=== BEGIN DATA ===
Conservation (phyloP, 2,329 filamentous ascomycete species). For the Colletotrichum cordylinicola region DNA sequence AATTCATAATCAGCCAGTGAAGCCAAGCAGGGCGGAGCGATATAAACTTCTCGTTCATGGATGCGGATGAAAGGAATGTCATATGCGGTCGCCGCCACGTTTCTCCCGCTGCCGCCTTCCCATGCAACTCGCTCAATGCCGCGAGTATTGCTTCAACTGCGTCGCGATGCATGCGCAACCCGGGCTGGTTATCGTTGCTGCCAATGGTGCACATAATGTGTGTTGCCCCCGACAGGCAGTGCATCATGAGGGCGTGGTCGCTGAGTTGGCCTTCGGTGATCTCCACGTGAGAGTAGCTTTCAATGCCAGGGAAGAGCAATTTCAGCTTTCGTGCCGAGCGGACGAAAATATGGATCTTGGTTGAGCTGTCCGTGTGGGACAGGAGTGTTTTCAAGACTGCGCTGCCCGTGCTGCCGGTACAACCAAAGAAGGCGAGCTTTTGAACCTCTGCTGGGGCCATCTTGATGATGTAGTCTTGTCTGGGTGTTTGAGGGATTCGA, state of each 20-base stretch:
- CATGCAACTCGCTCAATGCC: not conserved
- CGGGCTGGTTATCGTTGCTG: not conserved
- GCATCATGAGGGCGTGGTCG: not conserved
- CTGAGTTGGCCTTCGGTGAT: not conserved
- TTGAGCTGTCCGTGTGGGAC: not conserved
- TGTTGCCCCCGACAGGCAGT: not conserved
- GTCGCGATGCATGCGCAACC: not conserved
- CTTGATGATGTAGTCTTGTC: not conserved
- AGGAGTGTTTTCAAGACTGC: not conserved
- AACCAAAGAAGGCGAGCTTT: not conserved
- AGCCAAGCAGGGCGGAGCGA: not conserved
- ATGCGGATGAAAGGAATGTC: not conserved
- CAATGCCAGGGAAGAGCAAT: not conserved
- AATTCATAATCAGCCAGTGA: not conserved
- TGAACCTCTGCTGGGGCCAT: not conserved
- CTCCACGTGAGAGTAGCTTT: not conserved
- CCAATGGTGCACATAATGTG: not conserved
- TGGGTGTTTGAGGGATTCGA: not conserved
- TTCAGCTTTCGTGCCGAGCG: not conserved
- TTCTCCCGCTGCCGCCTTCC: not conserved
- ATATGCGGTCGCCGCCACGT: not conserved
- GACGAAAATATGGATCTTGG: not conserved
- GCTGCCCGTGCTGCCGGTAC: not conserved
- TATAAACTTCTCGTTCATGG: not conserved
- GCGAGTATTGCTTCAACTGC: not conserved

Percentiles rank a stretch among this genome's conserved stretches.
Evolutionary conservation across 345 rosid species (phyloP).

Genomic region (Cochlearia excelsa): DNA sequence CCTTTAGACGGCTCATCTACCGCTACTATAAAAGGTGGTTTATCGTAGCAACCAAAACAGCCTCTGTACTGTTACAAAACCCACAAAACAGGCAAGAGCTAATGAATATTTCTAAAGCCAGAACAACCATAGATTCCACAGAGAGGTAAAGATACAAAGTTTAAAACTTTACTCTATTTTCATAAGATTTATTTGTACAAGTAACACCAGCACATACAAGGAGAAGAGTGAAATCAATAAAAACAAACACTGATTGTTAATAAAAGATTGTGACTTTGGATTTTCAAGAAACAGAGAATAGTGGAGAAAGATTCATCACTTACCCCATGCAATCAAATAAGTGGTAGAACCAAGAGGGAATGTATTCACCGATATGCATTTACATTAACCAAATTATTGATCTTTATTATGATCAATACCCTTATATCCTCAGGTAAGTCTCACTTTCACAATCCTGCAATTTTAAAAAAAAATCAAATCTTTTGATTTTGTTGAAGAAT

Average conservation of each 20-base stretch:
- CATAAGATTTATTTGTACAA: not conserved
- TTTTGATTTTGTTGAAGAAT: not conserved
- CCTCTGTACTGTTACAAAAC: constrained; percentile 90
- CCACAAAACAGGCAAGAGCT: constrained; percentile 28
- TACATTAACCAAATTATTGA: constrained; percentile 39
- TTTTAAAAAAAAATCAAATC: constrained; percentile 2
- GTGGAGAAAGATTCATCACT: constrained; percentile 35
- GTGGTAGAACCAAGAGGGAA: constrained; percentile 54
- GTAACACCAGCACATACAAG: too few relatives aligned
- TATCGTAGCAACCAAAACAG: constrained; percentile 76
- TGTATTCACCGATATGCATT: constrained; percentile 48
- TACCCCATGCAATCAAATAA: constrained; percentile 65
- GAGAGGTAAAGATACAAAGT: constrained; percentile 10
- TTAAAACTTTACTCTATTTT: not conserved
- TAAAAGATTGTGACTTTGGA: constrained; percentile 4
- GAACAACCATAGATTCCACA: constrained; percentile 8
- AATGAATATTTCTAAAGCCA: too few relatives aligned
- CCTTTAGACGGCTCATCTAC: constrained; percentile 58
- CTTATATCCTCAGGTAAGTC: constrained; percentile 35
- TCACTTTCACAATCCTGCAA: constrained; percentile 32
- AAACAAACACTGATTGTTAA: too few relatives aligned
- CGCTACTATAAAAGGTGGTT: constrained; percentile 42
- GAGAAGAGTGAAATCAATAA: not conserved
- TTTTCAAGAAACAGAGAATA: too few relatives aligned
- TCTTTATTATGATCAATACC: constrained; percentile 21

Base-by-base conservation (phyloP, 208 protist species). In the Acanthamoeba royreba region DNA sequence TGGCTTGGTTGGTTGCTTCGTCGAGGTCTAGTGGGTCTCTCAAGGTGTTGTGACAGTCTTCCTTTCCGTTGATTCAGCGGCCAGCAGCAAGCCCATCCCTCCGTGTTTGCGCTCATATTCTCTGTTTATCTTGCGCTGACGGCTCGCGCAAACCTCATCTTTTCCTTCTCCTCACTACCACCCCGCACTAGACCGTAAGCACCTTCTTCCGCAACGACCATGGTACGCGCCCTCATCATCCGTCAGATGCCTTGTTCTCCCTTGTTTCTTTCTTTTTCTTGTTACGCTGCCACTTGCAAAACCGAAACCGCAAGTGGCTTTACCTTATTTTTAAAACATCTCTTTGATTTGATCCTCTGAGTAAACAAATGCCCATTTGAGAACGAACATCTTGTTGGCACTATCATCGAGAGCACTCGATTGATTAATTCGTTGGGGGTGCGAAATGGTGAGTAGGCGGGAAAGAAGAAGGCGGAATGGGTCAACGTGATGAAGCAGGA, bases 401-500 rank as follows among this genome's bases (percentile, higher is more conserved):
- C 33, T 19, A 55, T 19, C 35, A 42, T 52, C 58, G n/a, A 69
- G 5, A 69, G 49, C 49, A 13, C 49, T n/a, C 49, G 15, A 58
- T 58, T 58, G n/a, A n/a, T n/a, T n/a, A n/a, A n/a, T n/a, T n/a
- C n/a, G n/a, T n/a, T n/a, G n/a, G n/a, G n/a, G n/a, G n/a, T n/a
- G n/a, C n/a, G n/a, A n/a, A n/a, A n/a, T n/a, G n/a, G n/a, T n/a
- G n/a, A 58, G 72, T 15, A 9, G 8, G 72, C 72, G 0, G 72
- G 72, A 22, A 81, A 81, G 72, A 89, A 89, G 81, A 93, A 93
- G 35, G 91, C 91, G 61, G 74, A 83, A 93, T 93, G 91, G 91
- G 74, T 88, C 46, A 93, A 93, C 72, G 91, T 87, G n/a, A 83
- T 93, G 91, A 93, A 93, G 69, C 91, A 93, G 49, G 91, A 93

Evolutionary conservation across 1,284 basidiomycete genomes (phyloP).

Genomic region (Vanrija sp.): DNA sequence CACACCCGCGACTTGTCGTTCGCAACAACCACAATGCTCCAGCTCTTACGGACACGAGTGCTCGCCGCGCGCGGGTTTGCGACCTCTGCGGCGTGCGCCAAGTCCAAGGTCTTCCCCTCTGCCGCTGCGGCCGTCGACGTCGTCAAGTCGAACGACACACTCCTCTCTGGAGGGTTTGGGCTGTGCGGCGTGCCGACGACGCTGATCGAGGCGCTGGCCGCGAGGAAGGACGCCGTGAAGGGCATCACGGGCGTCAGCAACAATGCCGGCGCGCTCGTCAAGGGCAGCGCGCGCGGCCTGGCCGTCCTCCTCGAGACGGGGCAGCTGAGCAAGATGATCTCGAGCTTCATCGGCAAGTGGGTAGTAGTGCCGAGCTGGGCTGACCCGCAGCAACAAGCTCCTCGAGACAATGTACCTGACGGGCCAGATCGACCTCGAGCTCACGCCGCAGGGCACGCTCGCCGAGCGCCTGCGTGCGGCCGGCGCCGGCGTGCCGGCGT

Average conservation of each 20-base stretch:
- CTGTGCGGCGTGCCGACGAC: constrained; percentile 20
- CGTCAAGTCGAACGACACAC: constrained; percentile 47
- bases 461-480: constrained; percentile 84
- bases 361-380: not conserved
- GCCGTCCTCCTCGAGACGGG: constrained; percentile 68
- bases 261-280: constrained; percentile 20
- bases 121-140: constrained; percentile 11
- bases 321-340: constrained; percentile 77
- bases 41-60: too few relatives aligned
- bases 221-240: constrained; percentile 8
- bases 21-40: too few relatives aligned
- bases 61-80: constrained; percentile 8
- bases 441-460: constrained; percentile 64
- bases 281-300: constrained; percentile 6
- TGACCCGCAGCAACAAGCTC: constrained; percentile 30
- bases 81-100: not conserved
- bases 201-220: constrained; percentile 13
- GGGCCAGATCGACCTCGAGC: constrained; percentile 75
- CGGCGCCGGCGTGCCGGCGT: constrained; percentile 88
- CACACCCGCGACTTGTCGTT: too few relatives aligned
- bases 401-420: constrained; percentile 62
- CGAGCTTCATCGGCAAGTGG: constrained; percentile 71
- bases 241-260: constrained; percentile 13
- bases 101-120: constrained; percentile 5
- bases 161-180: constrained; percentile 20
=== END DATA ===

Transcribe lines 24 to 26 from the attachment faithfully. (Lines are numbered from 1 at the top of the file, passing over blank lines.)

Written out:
- GCTGCCCGTGCTGCCGGTAC: not conserved
- TATAAACTTCTCGTTCATGG: not conserved
- GCGAGTATTGCTTCAACTGC: not conserved